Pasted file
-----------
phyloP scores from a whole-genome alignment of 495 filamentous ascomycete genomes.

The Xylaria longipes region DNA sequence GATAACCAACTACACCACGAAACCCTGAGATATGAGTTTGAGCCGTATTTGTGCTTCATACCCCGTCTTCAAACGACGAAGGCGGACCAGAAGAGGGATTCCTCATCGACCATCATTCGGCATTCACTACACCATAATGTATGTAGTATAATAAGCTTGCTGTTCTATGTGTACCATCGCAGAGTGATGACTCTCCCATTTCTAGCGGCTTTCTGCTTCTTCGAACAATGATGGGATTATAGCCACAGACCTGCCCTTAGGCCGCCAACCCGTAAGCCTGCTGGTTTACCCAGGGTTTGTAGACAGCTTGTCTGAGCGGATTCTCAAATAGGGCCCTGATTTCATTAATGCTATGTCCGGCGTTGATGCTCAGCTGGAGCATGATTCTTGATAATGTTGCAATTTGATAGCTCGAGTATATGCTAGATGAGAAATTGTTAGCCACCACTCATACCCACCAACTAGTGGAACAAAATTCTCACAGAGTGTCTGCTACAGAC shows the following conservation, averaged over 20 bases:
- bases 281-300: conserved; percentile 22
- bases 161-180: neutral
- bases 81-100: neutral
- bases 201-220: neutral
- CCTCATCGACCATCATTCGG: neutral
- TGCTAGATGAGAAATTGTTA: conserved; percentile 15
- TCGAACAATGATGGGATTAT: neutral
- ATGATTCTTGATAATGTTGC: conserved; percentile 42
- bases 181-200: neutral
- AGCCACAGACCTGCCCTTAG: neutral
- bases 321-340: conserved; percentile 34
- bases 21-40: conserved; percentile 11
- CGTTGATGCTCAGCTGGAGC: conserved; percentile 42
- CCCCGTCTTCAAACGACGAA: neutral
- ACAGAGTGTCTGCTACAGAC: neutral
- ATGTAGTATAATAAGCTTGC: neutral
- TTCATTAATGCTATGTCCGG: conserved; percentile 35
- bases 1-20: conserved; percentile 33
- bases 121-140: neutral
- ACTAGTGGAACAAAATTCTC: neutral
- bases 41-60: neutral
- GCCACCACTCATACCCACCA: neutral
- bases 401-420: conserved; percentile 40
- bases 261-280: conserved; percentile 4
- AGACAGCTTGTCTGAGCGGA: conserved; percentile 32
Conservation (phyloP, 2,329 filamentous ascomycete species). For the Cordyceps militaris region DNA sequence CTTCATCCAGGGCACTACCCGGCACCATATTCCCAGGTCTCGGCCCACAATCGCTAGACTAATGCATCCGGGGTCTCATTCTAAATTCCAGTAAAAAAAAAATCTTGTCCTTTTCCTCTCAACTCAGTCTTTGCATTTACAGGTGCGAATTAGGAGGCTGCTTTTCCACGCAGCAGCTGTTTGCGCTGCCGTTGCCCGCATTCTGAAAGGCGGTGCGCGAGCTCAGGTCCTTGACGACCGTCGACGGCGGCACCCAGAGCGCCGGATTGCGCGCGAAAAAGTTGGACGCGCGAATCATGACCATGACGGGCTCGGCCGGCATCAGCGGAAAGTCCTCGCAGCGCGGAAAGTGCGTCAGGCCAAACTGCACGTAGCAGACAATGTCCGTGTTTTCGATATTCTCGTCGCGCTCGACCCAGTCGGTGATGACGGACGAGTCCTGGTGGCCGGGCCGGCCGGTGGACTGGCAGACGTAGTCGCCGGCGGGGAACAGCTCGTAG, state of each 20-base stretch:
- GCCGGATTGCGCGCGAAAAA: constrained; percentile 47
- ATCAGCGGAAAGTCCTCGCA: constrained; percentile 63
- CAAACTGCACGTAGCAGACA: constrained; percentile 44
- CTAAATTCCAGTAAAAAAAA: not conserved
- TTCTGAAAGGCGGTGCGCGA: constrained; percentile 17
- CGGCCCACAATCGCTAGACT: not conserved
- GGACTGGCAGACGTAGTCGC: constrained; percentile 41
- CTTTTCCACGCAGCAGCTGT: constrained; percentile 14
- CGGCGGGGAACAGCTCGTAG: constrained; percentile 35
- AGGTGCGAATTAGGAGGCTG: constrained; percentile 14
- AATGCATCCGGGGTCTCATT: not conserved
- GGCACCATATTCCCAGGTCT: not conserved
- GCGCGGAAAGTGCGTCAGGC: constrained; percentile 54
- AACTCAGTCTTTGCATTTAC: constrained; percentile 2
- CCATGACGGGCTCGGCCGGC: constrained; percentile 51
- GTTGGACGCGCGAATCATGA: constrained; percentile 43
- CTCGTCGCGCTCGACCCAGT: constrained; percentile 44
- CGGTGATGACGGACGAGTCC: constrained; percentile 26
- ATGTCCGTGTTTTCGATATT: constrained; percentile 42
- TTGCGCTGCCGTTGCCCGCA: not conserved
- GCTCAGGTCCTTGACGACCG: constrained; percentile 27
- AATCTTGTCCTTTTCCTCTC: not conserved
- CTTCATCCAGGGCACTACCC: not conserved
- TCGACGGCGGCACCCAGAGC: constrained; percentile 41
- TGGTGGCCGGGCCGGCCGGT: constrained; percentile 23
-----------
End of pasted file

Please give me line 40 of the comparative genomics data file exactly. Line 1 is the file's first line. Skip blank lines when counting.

- GGCACCATATTCCCAGGTCT: not conserved